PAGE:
Tuesday, March 08, 2011

Atheism for Lent: The Day Before the First Day

In the preface to his book, Suspicion and Faith: The Religious Uses of Modern Atheism, Merold Westphal writes that he's writing to the church. To the pastors. To the laity. To all Christians who've grown complacent, swirling and circling in a faith that serves the self more than it serves others. Wesphal ends with a hope that his book will prove to be "edifyingly disturbing" to its readers.

I like that concept: to edify by/through disturbing. In light of this, a small group of Fuller friends and I are embarking on what many people our age are thinking about, thanks to a gentle prodding from Peter Rollins, and that is "Atheism for Lent."

Now, some of you may be wondering: 'I thought Lent was about giving something up? About sacrifice?' And you'd be write. But here, Rollins explains how atheism for Lent is an act of giving something up that in turn, can deepen and mature one all the more. He also suggests 'atheism' is part of Christian belief, Christian faith, and in fact, lies at the very heart of Christianity.

Rollins claims, "Every concrete theism creates its negative, its atheism. There are as many atheisms as there are theisms. All affirmations create their negations. Whenever a concrete religion is faced with its own negation, one of two things generally happens: either the church rejects those who reject it, pushes those who question it and who deny it outside the fold, pushing them away; or they listen to those who question, they listen to what they have to say, they consider it and they attempt to use it in a way to deepen their faith. However, there's a third position and it's where one attempts to integrate the negation into the very affirmation, itself. In other words, one takes the critique and sees it as an integrate part of faith. This is something we bear witness to at the very heart of Christianity itself. For in the cross, when Christ cries out, 'my God, my God, why have you forsaken me?', we see that the absence of God, the felt absence of the Divine, is brought into the very heart of the faith. Instead of seeing it as some kind of test that we have to endure, or the result of our sin and our finitude, what we see is God experiencing the absence of God. Therefore the absence of God is seen to be apart of the life of faith. If a Christian is to participate in the crucifixion, to stand with Christ, then part of the Christian experience is that absence, itself. In a similar way, when we are confronted by the atheism that is generated by Christianity, perhaps we should not see it as an enemy that we need to fight, or as a stranger that we need to listen to, but rather we should view it as a friend and a comrade, that we must embrace and welcome as our own."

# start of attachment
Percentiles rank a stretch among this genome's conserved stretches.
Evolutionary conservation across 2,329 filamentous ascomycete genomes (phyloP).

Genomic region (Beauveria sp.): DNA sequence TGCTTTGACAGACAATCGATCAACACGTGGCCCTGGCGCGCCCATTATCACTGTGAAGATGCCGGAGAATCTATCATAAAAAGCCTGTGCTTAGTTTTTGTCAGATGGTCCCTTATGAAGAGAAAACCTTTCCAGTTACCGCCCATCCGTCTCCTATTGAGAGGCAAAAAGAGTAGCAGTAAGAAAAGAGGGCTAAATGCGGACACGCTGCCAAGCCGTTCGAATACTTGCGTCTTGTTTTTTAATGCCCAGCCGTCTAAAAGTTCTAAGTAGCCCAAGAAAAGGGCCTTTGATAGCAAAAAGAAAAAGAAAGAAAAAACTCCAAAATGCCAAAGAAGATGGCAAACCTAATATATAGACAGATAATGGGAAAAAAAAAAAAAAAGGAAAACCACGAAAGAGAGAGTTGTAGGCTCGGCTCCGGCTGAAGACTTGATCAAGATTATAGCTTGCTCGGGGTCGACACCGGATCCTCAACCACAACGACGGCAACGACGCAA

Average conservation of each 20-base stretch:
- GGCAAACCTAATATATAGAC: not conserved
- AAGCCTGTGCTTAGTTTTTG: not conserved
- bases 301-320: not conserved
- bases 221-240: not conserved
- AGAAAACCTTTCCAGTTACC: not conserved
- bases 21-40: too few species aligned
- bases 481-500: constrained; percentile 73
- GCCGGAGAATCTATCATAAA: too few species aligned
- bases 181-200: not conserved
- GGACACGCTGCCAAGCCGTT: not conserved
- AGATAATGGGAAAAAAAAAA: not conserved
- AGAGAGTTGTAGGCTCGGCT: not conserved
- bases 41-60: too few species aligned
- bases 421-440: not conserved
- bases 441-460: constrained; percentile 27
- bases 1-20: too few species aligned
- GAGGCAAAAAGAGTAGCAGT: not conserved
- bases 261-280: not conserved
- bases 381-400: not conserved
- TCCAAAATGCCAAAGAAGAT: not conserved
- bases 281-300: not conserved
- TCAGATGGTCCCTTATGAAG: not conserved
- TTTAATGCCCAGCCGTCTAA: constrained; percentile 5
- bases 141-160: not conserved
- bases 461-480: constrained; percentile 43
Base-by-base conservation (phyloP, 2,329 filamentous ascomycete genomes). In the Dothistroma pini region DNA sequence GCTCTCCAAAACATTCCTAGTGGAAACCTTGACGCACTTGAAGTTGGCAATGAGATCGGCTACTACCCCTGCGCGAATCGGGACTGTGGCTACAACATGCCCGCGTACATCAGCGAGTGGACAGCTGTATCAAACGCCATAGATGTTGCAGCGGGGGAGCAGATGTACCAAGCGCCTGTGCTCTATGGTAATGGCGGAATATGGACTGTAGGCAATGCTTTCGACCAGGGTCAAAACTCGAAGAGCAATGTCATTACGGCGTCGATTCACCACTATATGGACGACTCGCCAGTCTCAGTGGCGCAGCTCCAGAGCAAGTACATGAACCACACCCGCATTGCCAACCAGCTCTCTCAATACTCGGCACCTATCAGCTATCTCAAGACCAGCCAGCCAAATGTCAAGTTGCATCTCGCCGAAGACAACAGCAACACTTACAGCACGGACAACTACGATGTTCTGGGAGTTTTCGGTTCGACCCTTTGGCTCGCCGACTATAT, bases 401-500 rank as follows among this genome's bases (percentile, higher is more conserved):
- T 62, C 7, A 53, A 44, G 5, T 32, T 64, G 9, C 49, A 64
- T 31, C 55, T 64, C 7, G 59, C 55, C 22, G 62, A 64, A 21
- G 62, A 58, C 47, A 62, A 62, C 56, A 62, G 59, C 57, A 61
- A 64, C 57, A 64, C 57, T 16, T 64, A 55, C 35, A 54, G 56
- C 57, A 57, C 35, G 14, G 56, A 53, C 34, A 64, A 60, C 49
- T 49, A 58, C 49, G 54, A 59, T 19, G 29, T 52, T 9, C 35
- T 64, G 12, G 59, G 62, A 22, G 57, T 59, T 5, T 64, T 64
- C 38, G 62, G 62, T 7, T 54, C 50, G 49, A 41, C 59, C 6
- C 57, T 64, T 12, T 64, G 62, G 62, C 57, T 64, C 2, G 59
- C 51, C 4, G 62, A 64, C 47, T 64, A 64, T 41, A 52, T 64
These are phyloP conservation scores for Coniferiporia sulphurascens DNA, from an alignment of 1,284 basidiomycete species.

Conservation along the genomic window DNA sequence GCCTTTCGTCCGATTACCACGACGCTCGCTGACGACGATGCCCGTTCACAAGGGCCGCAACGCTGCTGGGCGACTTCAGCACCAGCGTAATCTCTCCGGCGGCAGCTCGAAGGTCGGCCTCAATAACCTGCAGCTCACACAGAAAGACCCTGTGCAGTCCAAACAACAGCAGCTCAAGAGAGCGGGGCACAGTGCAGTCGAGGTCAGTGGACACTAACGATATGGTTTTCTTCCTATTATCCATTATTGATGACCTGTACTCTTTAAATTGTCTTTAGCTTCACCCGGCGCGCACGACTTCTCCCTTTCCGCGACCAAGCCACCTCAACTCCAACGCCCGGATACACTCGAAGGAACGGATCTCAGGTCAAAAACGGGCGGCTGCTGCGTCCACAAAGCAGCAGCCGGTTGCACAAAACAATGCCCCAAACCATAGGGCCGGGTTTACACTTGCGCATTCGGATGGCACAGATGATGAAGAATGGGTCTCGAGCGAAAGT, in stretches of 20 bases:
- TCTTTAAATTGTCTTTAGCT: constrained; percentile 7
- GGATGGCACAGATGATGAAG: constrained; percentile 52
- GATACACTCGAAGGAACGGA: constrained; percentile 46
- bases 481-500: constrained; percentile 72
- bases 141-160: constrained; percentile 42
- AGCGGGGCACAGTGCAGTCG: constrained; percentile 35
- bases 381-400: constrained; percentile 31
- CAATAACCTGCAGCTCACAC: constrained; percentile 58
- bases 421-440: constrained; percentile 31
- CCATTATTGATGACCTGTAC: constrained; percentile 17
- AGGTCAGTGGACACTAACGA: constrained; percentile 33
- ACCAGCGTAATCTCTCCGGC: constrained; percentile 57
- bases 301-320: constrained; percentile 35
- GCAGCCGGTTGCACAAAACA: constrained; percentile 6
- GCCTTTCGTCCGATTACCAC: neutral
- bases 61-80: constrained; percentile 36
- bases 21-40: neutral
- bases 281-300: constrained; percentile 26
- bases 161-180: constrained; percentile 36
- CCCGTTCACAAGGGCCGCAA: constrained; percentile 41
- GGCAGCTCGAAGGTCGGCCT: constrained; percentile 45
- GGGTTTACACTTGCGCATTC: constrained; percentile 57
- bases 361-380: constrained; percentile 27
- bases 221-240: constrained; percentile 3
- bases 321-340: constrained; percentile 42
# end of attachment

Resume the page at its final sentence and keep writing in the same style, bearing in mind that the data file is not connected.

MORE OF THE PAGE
So with the help of Merold Westphal, myself and four other friends will be embarking on a friendly existential journey into the minds of Karl Marx, Friedrich Nietzsche, and Sigmund Freud, daily, for the next 46 days. Hopefully, we'll come to a place close to where Kelly James Clark came to, after reading through Westphal's book. In the forward she writes:

"Their [Marx, Nietzsche, Freud] deep insights startle us, find us out, shame us, catch us up short, claim our assent, and damn our pretension. We realize, to our benefit, that we are not as good, faithful, just, and humble as we thought before we started this book."

Here's to 'damning our pretensions' and letting the absence of God make room for the possibility of God, and the gift of suspicion and faith.

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